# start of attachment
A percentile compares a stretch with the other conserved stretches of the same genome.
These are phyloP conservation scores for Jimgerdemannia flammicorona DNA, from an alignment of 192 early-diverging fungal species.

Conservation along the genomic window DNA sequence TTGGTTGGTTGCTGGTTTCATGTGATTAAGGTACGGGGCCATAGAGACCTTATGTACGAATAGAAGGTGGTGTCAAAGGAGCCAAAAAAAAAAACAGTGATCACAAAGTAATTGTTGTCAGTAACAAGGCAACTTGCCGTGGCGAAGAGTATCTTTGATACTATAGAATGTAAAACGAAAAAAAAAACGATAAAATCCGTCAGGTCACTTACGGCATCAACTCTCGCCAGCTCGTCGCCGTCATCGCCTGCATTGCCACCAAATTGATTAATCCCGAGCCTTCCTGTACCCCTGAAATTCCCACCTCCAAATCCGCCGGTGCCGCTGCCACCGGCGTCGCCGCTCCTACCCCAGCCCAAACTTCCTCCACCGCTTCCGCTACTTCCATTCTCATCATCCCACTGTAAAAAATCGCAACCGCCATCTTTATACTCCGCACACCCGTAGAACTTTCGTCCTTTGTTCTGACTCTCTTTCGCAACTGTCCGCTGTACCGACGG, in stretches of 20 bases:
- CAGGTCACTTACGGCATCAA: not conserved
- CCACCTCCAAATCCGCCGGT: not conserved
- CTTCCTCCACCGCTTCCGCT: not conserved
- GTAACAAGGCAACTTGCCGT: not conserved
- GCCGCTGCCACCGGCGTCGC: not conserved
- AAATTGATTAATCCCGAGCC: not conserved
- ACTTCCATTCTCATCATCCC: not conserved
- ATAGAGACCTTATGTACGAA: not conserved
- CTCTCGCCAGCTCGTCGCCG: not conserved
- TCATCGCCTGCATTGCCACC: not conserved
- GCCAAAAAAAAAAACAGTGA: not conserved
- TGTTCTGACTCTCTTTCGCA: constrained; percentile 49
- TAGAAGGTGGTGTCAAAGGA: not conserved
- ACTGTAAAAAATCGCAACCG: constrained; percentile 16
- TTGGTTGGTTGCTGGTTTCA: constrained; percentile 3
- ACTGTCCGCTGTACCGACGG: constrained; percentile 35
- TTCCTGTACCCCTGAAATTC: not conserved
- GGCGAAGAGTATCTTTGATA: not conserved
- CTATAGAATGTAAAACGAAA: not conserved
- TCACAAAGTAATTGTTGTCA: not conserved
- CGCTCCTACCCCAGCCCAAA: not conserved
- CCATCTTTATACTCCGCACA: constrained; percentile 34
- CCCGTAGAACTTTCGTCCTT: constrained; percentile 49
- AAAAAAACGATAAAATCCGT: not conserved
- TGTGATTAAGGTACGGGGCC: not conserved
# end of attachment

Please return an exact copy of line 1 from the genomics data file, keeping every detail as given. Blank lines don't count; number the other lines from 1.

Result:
A percentile compares a stretch with the other conserved stretches of the same genome.